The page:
106-107. In diameter and extent, Mercury is three-fourths of either of them.

The forms of the stars and constellations are similar to those of Mercury. Those that have bodies are equal in length and extent to Mercury.

A man conversant with reality should know that the stars are usually in conjunction with the moon.

108. The stars and constellations differ in extent from one another by five hundred, four hundred, three hundred and also two hundred Yojanas.

109. The spheres of the stars are lesser than the earlier ones. There is no star smaller than the ones with one and a half Yojanas.1

110. Three planets among them which orbit very far away and above all are the Saturn, the Jupiter and the Mars. It should be known that they orbit very slowly.

111. The great planets beneath them are the four fast moving ones, viz. the sun, the moon, the Mercury and the Venus.

112. There are as many crores of stars all round as there are constellations. The movement of these constellations has been duly regulated by god Brahmā.

113-116. The movement of the sun. through them in accordance with the Ayanas (Solar transit) is high and low. When (the sun) is in the northern transit, the moon is seen moving fast during the Parvan days with its rays, not very clear. This is because it is very high (?)

When the sun is in the southern path, it resorts to the lower path. It is always surrounded by the line of Earth (? horizon) during the New Moon and the Full Moon days. It is not seen at the regular time and it sets quickly.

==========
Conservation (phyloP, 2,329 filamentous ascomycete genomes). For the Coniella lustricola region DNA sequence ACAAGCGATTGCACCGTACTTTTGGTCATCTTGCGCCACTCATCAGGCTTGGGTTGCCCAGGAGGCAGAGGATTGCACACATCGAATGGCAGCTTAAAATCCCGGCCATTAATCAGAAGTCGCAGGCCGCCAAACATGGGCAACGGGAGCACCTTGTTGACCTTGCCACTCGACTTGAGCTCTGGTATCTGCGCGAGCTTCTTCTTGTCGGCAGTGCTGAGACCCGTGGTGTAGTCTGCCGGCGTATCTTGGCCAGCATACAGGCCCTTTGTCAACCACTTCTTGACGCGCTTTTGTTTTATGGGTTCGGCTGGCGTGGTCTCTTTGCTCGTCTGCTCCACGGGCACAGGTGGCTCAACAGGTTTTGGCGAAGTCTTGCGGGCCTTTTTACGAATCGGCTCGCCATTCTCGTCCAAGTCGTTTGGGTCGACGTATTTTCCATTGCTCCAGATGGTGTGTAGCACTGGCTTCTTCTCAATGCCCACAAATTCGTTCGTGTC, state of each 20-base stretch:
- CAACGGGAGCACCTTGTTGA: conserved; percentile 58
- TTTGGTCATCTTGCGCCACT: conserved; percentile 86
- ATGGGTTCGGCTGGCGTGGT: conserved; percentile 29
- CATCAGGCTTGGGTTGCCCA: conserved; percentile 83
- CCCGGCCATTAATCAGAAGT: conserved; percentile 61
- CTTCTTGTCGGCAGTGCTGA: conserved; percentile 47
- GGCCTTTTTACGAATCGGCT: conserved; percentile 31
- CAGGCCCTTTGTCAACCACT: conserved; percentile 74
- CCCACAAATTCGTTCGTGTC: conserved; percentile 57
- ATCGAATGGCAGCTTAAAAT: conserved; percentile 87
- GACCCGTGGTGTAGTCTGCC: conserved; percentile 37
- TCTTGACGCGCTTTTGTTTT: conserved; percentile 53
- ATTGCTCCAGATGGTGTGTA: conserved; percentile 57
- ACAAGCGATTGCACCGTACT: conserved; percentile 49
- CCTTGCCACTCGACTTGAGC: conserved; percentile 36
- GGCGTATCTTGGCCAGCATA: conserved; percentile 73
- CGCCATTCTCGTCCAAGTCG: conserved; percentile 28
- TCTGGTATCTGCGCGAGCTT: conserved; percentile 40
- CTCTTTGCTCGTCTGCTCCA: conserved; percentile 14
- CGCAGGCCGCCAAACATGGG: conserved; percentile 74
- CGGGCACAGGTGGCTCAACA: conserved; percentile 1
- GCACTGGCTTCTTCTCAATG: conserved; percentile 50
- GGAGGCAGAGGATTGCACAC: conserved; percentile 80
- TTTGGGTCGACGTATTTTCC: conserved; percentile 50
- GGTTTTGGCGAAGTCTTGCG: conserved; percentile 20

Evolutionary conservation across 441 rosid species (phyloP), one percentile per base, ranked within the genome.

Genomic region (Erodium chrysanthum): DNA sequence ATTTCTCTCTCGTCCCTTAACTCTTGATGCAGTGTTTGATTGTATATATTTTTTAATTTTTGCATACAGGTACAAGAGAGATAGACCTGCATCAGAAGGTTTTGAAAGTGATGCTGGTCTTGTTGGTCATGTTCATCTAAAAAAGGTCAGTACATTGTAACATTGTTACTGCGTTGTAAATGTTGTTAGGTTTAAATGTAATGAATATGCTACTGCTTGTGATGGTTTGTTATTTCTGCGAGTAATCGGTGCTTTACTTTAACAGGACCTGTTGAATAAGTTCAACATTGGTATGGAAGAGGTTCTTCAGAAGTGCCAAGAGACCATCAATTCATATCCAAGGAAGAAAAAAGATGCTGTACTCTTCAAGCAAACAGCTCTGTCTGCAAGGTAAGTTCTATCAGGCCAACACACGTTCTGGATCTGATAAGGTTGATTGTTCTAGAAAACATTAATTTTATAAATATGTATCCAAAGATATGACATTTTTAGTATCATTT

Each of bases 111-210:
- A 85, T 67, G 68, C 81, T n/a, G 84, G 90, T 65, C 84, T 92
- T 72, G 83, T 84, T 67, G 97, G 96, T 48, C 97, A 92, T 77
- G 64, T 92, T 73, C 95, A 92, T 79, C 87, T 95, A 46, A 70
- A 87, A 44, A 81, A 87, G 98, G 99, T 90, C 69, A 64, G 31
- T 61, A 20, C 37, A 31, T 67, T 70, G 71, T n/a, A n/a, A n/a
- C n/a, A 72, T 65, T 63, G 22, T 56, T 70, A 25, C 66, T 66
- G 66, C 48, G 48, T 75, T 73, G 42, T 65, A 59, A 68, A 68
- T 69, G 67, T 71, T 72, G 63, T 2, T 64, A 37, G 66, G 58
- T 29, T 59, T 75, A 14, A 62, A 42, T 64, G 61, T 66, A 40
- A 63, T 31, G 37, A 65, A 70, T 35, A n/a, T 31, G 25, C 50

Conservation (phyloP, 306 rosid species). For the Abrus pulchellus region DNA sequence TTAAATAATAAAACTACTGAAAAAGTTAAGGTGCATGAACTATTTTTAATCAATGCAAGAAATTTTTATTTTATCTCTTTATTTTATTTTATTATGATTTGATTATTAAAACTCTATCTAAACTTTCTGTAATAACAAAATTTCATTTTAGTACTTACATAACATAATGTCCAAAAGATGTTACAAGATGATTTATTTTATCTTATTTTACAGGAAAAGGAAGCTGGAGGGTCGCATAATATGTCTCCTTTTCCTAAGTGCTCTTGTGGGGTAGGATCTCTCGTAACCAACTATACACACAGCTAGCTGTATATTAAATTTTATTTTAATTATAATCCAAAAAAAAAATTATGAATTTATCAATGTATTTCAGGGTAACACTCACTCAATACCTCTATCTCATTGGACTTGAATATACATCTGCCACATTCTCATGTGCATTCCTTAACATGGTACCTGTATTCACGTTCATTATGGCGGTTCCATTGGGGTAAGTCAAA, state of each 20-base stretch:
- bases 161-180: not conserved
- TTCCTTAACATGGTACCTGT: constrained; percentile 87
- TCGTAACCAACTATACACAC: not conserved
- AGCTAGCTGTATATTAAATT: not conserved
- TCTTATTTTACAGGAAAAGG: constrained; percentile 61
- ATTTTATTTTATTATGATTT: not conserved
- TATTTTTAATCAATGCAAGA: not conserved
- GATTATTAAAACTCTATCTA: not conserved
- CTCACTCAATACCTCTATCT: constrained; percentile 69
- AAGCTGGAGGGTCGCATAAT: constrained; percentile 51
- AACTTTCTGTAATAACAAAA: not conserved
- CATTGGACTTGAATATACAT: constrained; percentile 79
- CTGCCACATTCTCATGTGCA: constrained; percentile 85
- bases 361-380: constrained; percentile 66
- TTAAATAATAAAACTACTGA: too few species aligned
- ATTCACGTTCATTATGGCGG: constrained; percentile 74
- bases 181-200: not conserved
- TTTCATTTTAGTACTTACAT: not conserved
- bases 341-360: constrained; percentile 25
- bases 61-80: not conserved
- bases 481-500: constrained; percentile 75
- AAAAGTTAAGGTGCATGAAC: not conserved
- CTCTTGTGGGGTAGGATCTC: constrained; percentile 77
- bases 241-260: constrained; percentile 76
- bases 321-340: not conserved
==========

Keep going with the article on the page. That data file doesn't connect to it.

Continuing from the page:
Hence, on the new moon day, the moon stationed in the northern path is seen in the southern path; but it is not seen so regularly.

117. Hence, in view of the movements of the luminaries, the sun and the moon set and rise at the same time (every day) during the equinotical days.

118. In the northern paths, the times of rising and setting are different. During the new moon and full moon, they should be understood as following the circle of luminaries.

119. When the sun orbits through the path of the southern transit, it does so beneath all the planets.

120. Making its sphere vast and wide, the moon orbits above it. The entire galaxy of stars orbits above the moon.

121. The Mercury orbits above all the stars. The Venus orbits above the Mercury. The Mars does so above the Venus and the Jupiter above the Mars.

122. The Saturn is above it and the sphere of the seven sages (Great Bear) is above it. Dhruva (the Pole Star) is situated above the Great Bear.

123. The intervening distance between the stars and the planets high above is two hundred thousand Yojanas.

124. The planets, the moon and the sun orbit in the firmament with divine splendour. In their regular movement, they duly come into contact with the constellations.

125. The planets, the stars and the sun may be low, high or straight during their mutual contact or when separate, yet they look at the subjects simultaneously.

126. These are situated face to face. They come into contact mutually. That their mutual conjunction is without any confusion should be understood by learned men.

127-128. Thus is the regulated arrangement of the Earth, the luminaries, the continents, the oceans, the mountains, the sub-continents, the rivers and those who stay in them.

The planets have their origination in these constellations.

129. Vivasvān, the son of Aditi, the first among the planets, the sun-god, was born in the constellation Viśākhā in the Cākṣuṣa Manvantara.[8]

130. Tviṣiman, the son of Dharma, the lord moon god, the son of Vasu, the cool-rayed cause of nights was born in the constellation Kṛttikā.